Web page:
Amadis of Gaul

European - A knight errant. Son of Perion and Elizena. Husband of Oriana. Father of Esplandian. As a baby he was set adrift in a boat but was saved from the sea by Gandales who reared him alongside his own son, Gandalin. Both were taken to the court of the Scottish king, Languines, and became firm friends of his son, Agraies. He was in love with Oriana, daughter of the king of Britain who, when he went to the aid of the princess Briolania, thought he had deserted her and wrote a letter terminating their relationship. He went to Firm island where he and Agraies, his cousin, were able to pass through the Arch of True Love while Galaor and Florestan refused to try. All four tried to enter the Forbidden Chamber but only Amadis succeeded, the others being thrown back by unseen forces. He was acclaimed as ruler of the island but, when he received Oriana's letter, he left his companions and went off alone, seeking death as a release from his sorrow. He met the monk Andalod, who called him Beltenbros when Amadis refused to give his real name, and together they went to a hermitage on Poor Rock Island. Here he was found by the Damsel of Denmark who gave him a second letter from Oriana in which she begged his forgiveness, whereupon he returned joyfully to Britain. He met a wagon-train of captured knights and maidens, led by the giant Famongomadan and Basagante, his son. Among the many captives was Leonoretta, sister of his beloved Oriana. He killed both the giants and freed their prisoners. When the Irish king, Cildadan, challenged Lisuarte for the kingdom, Amadis led 100 British knights in a contest, with a like number on the Irish side. Amadis rescued Lisuarte, who had been captured by the giant Mandanfabul, and killed the giant, after which they routed the enemy who fled to their ships. Amadis received the gratitude of Lisuarte and the hand of Oriana. He was said to be the original owner of the horse Bayard. In some references, known as Amadis of Gaul, Child of the Sea, Child of the Sea, Amadis of Gaul, Child of the Sun, Child of the Sun, Amadis of Gaul, Knight of the Dwarf, Knight of the Dwarf, Amadis of Gaul, Knight of the Green Sword, Knight of the Green Sword, Amadis of Gaul, Knight of the Invincible Sword, Knight of the Invincible Sword, Amadis of Gaul, Lion Knight, Lion Knight or Amadis of Gaul.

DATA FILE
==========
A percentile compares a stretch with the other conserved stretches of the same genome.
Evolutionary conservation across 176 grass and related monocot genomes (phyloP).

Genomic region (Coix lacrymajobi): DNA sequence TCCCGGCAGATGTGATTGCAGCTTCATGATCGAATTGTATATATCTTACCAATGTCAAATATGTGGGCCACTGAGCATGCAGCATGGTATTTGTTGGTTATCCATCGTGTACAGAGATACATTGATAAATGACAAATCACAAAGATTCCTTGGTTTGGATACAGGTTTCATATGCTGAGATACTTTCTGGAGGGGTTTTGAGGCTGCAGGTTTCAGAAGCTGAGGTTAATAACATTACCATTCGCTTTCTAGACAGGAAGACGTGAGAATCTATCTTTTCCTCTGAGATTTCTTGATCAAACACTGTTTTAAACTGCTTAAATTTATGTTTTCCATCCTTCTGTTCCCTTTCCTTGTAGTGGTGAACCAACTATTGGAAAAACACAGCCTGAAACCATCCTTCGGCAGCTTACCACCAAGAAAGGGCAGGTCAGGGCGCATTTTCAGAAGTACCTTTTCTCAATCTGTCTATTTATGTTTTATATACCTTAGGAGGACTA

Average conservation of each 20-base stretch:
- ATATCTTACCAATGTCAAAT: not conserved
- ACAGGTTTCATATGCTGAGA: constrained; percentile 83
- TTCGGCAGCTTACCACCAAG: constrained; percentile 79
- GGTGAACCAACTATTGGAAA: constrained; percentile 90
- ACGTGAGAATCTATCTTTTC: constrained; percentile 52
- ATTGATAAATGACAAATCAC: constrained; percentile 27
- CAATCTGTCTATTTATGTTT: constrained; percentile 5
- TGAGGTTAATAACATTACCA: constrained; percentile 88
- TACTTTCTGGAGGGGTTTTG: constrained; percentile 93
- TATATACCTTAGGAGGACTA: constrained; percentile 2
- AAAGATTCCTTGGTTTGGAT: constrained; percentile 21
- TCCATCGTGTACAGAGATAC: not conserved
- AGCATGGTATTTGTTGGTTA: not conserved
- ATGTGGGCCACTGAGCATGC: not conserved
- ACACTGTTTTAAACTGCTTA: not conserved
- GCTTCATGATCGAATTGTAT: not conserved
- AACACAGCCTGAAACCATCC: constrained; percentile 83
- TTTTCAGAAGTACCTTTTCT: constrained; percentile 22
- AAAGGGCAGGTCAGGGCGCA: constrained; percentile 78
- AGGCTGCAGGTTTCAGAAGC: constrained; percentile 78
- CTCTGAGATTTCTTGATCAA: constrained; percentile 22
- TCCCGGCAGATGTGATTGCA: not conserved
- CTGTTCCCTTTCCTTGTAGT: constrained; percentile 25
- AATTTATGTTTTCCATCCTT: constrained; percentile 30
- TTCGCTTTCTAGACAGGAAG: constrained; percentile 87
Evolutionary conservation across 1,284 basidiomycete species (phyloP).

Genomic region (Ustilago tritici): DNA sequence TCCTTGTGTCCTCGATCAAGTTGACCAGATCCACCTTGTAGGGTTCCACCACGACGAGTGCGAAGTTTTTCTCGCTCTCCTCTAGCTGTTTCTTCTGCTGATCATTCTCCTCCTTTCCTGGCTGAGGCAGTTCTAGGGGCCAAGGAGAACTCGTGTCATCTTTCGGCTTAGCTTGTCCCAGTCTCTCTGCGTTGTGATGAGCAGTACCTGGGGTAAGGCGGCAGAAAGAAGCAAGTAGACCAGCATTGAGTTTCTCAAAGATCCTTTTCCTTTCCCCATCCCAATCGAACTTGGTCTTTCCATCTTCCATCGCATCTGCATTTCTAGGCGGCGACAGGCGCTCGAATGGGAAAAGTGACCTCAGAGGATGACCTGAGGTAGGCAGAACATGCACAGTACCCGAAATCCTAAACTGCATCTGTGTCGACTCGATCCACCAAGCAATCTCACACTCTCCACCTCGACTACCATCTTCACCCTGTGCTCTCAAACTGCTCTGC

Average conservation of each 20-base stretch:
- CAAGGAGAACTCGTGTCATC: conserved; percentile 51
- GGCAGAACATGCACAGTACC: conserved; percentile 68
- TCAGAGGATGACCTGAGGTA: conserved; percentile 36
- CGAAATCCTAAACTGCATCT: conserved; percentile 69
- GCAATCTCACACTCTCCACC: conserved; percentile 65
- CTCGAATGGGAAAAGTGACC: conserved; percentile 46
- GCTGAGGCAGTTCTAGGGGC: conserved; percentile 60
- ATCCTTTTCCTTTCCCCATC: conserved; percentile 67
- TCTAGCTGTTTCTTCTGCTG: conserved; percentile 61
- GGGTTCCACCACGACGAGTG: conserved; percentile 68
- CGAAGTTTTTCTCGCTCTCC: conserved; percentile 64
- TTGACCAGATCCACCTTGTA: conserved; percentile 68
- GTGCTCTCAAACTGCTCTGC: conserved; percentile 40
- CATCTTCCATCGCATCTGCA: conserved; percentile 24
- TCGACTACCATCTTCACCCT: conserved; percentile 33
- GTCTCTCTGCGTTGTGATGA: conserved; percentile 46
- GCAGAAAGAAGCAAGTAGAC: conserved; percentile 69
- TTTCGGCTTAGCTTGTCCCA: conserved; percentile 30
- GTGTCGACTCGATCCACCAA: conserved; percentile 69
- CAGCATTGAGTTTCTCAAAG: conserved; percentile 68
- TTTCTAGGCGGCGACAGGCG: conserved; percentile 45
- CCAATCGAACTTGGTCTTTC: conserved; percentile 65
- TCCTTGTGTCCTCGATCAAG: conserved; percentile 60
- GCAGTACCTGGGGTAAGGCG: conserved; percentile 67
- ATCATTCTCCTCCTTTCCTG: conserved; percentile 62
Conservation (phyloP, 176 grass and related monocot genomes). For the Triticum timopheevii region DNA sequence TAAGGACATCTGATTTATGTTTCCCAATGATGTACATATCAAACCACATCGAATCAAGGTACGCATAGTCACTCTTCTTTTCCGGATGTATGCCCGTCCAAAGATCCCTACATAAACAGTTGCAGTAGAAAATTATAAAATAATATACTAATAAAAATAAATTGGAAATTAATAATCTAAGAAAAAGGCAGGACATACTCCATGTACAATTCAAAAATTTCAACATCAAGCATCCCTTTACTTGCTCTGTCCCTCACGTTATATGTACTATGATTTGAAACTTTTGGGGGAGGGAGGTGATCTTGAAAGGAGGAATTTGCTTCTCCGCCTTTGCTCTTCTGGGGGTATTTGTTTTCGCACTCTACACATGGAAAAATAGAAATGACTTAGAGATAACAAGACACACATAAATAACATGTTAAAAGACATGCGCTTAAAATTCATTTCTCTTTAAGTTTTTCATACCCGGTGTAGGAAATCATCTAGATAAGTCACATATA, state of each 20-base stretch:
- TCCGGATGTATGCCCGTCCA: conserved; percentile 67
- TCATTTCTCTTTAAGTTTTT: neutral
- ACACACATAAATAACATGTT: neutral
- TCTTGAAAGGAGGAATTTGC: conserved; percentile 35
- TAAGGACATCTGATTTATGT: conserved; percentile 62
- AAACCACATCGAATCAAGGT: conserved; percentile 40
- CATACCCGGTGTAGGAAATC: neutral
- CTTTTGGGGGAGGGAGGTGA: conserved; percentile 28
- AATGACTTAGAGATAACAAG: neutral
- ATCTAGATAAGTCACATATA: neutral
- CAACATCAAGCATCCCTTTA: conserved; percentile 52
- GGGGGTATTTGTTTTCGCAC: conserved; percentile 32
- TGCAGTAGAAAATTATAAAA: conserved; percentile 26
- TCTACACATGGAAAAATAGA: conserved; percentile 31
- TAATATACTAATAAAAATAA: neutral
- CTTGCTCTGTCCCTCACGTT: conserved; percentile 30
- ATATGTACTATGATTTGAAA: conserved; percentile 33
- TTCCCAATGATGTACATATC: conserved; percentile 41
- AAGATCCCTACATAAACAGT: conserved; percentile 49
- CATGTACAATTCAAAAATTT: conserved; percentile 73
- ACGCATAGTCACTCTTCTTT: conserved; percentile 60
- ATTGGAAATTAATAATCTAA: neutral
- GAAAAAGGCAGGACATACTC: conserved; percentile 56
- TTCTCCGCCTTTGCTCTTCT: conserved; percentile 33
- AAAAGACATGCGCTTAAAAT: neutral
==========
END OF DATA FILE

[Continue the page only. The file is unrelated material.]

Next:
European - A 16th C. Spanish story of the exploits of Amadis. Later additions increased this story to fourteen volumes. In some accounts, referred to as Amadis of Gaul, Child of the Sea, Child of the Sea, Amadis of Gaul, Child of the Sun, Child of the Sun, Amadis of Gaul, Knight of the Dwarf, Knight of the Dwarf, Amadis of Gaul, Knight of the Green Sword, Knight of the Green Sword, Amadis of Gaul, Knight of the Invincible Sword, Knight of the Invincible Sword, Amadis of Gaul, Lion Knight, Lion Knight or Amadis of Gaul.

Nearby Myths